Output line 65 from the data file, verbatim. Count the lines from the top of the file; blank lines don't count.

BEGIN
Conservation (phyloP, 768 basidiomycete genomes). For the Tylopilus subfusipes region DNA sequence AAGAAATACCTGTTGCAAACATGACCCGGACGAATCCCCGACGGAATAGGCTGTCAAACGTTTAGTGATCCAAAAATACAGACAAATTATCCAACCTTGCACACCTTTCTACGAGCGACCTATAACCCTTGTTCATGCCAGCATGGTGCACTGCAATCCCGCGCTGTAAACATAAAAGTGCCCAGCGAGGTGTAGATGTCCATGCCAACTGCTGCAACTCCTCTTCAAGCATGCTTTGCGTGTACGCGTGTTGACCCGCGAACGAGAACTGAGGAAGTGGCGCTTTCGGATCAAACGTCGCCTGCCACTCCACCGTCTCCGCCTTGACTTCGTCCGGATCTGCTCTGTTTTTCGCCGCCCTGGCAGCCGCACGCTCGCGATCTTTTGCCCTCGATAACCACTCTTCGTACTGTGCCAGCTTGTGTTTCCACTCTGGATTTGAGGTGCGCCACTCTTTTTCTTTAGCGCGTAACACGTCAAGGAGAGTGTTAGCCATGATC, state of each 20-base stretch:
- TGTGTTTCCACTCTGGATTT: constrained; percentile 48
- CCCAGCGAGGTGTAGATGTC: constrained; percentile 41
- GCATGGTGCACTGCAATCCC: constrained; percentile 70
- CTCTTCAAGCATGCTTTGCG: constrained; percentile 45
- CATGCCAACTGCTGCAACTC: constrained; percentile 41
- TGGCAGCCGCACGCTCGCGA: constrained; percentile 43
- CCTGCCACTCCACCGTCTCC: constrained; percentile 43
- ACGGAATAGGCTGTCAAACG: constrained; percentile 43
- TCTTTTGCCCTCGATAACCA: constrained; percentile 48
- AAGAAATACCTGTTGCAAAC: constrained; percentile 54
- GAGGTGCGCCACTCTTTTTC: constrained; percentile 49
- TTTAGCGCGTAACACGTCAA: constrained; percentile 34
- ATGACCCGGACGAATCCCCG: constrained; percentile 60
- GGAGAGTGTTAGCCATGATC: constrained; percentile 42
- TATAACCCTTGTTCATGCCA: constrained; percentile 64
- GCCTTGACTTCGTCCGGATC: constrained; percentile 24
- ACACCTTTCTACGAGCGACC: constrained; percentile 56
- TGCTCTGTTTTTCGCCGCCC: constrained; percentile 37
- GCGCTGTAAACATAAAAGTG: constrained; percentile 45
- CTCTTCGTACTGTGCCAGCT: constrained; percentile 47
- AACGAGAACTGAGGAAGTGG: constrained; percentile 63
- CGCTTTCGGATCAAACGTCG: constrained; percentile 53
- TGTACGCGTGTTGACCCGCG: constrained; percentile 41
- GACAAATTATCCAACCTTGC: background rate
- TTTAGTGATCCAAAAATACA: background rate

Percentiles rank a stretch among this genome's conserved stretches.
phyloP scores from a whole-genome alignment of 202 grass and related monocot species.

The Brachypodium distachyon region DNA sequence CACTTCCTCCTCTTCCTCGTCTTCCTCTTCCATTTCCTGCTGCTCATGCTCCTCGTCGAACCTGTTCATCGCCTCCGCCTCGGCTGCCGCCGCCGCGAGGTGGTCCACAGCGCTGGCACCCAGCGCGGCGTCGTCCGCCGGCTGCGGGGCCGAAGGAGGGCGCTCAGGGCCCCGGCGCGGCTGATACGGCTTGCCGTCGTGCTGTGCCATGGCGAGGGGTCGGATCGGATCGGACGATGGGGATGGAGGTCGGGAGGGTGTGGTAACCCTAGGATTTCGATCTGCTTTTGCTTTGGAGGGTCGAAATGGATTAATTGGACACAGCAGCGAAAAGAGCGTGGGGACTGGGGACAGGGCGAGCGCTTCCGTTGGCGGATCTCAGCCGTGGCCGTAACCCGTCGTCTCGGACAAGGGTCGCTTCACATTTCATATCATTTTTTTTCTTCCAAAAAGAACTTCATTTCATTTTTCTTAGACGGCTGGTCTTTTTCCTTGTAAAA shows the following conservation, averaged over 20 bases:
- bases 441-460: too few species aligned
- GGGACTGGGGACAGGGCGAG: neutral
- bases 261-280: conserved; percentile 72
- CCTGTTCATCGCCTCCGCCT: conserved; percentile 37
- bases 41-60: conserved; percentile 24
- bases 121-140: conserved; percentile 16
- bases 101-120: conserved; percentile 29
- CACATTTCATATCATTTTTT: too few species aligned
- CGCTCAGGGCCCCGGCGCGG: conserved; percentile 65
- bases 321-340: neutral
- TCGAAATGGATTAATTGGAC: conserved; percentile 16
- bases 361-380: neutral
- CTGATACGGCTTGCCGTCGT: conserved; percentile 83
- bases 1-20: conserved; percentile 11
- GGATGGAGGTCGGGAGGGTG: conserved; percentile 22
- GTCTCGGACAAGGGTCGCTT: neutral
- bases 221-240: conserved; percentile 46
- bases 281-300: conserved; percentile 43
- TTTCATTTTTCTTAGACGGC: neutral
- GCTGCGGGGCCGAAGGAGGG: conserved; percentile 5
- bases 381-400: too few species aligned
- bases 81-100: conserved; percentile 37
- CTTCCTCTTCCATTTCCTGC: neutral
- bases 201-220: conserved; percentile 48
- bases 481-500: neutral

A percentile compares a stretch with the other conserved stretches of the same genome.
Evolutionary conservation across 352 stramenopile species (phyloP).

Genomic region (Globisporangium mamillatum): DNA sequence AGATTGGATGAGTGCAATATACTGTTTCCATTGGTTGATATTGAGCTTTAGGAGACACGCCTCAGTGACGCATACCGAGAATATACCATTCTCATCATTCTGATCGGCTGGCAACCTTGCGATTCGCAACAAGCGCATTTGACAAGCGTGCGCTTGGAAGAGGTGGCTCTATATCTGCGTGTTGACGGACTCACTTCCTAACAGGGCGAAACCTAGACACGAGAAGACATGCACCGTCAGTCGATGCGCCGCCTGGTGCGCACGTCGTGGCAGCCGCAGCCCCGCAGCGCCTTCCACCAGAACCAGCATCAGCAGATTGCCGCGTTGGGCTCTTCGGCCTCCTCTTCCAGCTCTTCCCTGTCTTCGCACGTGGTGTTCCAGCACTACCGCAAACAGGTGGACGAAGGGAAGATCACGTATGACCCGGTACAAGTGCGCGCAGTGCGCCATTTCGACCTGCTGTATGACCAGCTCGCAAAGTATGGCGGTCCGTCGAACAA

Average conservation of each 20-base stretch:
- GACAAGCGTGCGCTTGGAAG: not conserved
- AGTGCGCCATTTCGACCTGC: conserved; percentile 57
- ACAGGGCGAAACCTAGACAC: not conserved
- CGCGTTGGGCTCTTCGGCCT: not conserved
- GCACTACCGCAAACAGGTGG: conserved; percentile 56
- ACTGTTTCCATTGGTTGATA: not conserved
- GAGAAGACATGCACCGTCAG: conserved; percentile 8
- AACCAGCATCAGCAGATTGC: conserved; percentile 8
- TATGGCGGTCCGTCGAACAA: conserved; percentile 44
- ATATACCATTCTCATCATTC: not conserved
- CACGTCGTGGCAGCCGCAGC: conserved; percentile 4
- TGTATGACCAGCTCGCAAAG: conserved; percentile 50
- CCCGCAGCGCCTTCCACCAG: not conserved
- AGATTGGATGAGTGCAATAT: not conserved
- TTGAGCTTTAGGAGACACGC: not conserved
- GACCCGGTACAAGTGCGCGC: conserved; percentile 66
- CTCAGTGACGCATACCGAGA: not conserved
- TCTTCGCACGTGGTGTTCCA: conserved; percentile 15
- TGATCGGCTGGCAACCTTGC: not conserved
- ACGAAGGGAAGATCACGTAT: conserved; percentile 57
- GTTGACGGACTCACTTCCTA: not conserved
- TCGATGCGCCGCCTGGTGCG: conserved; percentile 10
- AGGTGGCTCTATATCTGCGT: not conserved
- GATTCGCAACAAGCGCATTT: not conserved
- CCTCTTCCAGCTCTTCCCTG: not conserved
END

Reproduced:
- GAGAAGACATGCACCGTCAG: conserved; percentile 8